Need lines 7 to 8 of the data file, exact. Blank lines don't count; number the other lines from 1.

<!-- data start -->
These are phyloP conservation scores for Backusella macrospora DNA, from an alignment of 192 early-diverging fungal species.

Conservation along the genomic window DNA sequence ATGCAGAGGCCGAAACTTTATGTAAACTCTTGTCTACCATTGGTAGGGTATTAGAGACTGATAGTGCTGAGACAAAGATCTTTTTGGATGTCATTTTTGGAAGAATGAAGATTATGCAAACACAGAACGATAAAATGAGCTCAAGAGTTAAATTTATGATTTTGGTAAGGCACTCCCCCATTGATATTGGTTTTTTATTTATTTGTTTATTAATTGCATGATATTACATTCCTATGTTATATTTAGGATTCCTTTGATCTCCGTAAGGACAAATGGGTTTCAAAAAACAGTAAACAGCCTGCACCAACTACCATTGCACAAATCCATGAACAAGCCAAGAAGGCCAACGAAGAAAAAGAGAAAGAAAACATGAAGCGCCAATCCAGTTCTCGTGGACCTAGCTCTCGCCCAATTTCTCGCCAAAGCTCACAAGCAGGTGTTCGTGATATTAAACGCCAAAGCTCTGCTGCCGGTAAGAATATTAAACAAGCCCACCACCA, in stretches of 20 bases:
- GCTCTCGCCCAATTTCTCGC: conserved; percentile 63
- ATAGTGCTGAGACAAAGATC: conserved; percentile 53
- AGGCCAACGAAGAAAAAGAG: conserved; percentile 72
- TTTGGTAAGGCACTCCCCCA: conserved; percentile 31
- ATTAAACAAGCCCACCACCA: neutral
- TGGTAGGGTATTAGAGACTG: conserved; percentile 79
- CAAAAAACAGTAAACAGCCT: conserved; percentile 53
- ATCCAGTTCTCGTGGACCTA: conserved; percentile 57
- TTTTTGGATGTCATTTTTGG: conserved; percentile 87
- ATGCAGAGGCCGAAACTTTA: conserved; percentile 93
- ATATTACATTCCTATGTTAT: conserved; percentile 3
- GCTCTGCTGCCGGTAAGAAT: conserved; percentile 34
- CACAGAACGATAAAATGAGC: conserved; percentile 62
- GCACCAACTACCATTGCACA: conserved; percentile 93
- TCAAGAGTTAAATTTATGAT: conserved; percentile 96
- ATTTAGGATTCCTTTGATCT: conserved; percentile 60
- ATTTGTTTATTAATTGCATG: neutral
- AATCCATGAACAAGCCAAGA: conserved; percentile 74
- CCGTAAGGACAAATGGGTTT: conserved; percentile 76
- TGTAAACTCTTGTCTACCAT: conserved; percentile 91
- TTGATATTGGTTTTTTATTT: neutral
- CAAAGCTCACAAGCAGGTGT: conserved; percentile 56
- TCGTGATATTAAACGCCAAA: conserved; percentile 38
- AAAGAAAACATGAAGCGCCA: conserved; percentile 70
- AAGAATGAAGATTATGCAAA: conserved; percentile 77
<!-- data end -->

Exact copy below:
- ATTAAACAAGCCCACCACCA: neutral
- TGGTAGGGTATTAGAGACTG: conserved; percentile 79